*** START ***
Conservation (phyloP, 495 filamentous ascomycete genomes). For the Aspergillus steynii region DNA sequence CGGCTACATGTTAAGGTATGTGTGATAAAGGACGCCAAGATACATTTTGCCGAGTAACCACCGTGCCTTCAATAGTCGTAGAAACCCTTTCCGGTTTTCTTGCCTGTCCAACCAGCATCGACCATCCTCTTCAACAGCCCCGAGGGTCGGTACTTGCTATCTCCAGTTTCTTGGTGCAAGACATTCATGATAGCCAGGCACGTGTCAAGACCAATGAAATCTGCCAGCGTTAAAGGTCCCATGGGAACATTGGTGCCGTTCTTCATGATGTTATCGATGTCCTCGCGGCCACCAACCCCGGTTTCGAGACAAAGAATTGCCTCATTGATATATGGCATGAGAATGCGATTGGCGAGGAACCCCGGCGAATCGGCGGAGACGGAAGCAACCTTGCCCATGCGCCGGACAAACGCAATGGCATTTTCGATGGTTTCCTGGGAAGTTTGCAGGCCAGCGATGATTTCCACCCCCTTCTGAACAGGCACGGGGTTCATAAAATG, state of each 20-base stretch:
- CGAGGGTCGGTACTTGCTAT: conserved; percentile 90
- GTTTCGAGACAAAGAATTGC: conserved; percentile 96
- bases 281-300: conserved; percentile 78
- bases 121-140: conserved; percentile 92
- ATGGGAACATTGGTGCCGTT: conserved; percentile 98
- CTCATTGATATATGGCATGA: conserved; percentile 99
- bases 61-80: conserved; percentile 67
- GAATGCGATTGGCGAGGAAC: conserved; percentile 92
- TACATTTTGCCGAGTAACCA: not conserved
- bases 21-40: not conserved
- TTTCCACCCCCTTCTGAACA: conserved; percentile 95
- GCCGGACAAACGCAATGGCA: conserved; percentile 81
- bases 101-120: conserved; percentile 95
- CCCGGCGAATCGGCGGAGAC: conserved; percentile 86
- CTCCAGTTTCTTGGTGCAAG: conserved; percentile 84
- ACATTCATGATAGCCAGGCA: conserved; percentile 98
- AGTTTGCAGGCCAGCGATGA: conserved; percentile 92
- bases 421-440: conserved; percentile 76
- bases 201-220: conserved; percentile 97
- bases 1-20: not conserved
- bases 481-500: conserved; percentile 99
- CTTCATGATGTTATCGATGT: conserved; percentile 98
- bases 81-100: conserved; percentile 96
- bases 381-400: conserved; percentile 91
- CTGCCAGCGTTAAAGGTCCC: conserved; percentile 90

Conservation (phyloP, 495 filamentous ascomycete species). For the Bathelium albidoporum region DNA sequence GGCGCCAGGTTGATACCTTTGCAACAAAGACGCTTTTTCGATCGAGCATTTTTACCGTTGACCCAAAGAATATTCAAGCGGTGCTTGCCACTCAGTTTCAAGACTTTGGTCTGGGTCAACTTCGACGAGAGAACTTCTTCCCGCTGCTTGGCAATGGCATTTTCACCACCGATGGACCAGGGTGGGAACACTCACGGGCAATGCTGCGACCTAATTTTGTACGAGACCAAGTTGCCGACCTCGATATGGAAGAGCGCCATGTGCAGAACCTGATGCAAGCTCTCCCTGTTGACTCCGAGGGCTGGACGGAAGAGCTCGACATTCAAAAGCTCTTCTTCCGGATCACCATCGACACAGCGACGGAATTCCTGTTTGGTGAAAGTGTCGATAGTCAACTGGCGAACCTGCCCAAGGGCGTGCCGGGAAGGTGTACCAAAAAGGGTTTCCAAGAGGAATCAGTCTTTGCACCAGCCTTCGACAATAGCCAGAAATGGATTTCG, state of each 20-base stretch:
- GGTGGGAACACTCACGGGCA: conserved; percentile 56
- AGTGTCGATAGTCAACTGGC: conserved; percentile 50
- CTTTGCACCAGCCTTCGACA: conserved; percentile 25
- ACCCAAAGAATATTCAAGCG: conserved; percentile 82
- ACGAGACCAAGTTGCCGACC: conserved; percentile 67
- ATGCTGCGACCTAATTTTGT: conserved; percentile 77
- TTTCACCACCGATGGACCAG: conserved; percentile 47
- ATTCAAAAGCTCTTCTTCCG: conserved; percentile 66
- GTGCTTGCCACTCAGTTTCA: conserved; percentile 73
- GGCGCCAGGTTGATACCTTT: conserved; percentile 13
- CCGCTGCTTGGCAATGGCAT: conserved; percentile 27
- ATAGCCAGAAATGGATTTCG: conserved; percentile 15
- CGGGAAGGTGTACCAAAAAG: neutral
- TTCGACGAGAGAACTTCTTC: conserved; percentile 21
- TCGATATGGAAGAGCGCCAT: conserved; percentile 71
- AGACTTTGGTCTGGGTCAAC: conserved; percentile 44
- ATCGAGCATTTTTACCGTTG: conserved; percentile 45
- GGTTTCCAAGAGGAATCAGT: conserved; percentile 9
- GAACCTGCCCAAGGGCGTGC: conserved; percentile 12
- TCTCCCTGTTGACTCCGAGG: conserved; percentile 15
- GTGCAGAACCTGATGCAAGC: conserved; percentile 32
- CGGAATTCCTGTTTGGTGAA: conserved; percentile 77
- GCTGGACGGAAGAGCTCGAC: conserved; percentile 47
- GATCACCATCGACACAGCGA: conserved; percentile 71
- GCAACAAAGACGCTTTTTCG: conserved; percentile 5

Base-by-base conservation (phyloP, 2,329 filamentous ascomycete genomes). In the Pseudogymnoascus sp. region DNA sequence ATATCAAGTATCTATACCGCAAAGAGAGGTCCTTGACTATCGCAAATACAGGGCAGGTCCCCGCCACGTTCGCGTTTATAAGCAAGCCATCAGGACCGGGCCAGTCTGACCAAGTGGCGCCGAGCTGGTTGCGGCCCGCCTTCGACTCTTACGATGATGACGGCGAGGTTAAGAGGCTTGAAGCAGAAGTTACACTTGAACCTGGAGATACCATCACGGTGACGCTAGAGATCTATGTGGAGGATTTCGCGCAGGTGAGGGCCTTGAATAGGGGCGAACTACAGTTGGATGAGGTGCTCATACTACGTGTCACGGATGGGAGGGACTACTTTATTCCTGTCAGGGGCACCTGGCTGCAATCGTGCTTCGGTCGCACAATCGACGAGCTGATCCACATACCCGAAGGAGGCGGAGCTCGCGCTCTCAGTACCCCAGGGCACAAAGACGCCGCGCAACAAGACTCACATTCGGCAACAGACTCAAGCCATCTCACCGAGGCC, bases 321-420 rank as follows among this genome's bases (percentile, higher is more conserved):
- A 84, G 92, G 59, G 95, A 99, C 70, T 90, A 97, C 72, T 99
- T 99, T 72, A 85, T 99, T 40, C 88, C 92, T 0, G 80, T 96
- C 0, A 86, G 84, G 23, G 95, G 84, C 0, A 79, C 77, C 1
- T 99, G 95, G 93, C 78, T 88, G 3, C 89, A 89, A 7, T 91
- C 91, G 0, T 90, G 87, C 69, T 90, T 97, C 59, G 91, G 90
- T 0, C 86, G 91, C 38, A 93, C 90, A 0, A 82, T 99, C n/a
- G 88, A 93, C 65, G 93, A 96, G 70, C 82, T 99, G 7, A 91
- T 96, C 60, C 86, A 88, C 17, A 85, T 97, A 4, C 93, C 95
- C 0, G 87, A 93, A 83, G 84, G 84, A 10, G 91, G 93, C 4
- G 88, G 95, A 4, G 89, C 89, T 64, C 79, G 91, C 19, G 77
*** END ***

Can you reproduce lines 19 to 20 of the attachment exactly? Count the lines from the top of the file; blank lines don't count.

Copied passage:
- bases 421-440: conserved; percentile 76
- bases 201-220: conserved; percentile 97